New Rockford Transcript - Official Newspaper of Eddy County since 1883

Frankenfish

 

July 27, 2020

Better Left Alone? While the lake sturgeon populations in the U.S. have rebounded due to careful management practices, scientists in Europe are using genetic manipulation in hopes of restoring a semblance of a Russian sturgeon population in waters where they've been overharvested for caviar.

While better reserved for a time closer to Halloween, with recent reports of successful cross-breeding

between paddlefish and sturgeon meant to sustain a European caviar industry in decline due to the

overharvest of the source sturgeon species, the "sturddlefish" as it's known, is just one aquatic oddball

in a list of man-made mixes of two fish species. What follows are the tales – perhaps cautionary ones –

of recent history's strange hybrids and genetic tweaks made by man, some of which have escaped into

he wild, or been purposely put there for food, sport or another reason.

Straddling the Line

While "straddlefish" would have been a better moniker for the recent attempts by Hungarian biologists

to get the best traits on either side of the species barrier between an American paddlefish and a Russian

sturgeon, the sturddlefish is what the makers of the roughly two-thirds sturgeon, one-third paddlefish

called it. Originally planned to provide only the sperm, and not its DNA to help the endangered Russian

sturgeon to develop eggs and reproduce, a number of offspring resulted from the donation of the

paddlefish. They look more like sturgeon, and the two variants have differing snout lengths. Those

created species are now held in a Hungarian research facility, where the biologists assure us that they'll

never reach the open waters. That guarantee is something heard before with a fish that would never

have been without man's intervention.

Triploid Trouble

Genetically engineered to provide more meat on the body with the hope to make the fish market more

profitable for a few select companies, the creation of a rainbow trout with three sets of chromosomes

instead of two created what basically amounted to a massive silver football held in the mesh nets of

Pacific Seafood along the Columbia River in Washington state. In 2011, when a hole developed in the

protective netting, more than 117,000 of these genetically-modified rainbow trout escaped into the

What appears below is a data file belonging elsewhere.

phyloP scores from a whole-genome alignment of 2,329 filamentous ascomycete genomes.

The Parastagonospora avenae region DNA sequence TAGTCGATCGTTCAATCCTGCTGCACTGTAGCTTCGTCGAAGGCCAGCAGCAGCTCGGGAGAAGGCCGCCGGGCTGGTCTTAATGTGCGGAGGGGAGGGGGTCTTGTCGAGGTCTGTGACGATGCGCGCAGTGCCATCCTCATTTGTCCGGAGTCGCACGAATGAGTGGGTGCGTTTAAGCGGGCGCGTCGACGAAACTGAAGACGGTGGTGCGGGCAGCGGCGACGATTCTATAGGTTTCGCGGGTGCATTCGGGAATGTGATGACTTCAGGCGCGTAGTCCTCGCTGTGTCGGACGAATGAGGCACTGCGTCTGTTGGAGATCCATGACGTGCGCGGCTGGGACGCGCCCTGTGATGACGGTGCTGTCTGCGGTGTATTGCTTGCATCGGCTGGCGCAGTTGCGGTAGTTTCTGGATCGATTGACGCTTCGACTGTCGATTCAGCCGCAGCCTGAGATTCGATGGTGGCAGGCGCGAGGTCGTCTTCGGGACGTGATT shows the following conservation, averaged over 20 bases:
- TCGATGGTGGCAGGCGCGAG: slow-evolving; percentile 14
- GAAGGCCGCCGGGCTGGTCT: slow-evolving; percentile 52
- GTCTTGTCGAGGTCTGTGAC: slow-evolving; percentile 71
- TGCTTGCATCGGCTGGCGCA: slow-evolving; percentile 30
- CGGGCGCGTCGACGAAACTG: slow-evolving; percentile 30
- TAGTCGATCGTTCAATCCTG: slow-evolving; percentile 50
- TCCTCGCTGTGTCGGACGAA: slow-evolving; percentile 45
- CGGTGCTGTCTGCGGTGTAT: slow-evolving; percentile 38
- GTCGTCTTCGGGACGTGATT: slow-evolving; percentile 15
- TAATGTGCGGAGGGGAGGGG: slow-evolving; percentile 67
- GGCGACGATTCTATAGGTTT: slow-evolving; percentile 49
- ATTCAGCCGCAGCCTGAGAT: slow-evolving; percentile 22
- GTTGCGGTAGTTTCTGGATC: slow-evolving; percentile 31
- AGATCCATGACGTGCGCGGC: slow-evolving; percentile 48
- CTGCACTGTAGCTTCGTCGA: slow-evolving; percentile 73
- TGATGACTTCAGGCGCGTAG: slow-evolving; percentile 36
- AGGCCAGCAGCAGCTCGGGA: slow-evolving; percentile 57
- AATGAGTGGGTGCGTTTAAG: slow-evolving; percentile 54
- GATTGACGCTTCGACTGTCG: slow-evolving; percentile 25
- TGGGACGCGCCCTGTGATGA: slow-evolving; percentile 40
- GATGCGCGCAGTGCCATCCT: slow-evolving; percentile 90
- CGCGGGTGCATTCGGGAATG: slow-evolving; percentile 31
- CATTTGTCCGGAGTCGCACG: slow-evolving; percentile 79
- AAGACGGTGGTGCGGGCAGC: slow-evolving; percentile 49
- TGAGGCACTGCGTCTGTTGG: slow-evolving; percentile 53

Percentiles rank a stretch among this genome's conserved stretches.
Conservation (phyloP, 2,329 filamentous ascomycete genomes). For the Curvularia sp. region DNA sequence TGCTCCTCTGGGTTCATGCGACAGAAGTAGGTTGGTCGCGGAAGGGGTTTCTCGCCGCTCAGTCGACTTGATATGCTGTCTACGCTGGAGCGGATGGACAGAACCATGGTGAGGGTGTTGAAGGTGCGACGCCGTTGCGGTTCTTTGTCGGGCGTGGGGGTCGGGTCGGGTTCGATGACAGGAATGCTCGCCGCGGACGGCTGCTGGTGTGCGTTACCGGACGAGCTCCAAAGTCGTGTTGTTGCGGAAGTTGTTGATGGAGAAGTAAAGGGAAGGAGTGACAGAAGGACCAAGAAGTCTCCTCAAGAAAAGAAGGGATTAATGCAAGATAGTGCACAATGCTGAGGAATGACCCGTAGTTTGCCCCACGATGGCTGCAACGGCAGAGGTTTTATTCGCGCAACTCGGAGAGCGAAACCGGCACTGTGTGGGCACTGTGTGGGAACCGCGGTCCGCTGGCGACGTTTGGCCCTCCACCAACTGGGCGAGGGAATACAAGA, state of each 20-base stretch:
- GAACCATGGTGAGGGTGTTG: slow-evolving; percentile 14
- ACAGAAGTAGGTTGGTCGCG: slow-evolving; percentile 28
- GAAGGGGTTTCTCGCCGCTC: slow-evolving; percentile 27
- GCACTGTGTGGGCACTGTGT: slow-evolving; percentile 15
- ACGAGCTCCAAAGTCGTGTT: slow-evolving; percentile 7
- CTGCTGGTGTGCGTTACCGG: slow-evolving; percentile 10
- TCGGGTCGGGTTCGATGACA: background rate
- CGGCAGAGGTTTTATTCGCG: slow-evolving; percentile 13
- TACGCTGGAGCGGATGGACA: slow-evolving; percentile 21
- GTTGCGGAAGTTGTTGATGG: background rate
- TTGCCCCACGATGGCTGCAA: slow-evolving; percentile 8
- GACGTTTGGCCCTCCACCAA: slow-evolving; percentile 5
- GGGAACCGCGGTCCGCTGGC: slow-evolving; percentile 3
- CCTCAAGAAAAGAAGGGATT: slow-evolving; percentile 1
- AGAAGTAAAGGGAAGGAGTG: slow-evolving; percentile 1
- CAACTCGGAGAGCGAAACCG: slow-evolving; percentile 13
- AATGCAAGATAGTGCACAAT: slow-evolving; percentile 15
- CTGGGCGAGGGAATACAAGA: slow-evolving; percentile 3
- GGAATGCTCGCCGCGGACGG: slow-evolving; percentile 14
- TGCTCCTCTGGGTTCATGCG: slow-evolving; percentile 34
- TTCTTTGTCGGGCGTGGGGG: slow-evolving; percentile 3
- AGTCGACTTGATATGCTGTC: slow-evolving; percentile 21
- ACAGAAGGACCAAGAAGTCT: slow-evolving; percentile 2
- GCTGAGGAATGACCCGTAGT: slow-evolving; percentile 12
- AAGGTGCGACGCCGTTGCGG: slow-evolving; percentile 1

waters of the flow. Their voracious appetite caused appropriate concern after their escape that they

may threaten native salmon stocks, and a special season was set for the fish. Additionally, the

occurrence of triploid rainbow trout in Diefenbaker Lake in Alberta, Canada was highlighted by Field;

Stream when twin brothers Sean and Adam Konrad caught world records of the modified fish in

sequence. While the extra set of chromosomes increases growth of the fish, it likely limits lifespan and

overall heath of the fish by creating a weaker immune system.

Big Meanie

While cross-breeding of largemouth bass and smallmouth bass is only rarely observed in the wild, for

two decades starting in the 1960s, it was the focus of Dr. William Childers and his efforts to join

largemouth eggs with smallmouth sperm created a fast-growing freak in his Illinois laboratory. Dubbed

the "meanmouth bass," legend has it that the good doctor observed a school of his trademark beasts

attacking a woman who had ventured into a rearing pond for a swim a la the classic 1980s B horror flick

Piranha, and a similar sighting of the fish teaming up to assault a dog that had waded into the water

cemented the anger-oriented nickname. Whether or not those stories are true, the meanmouth is most

certainly real and originally a lab-created fish with some occasional real-world hybridization in places

where smallmouth co-exist with either largemouth or spotted bass. Efforts to stock meanmouth bass as

a fast-growing alternative to the parent species faded in the 1980s, and the natural hybrids are only

rarely caught.

While nature provides its share of fish that wreak havoc on aquatic ecosystems – common carp, bighead

carp, snakeheads and the like that are transported by man to new places – humankind has further

intervened by playing God with certain species, often to their detriment, and possibly to our own fishing

opportunities. To paraphrase the fictional doctor Ian Malcom, played by Jeff Goldblum in the Jurassic

Park series of movies, too often we think of if we could do something, rather than if we should do

something, when it comes to the manipulation of fish for food or just for the fun of it.

 
 

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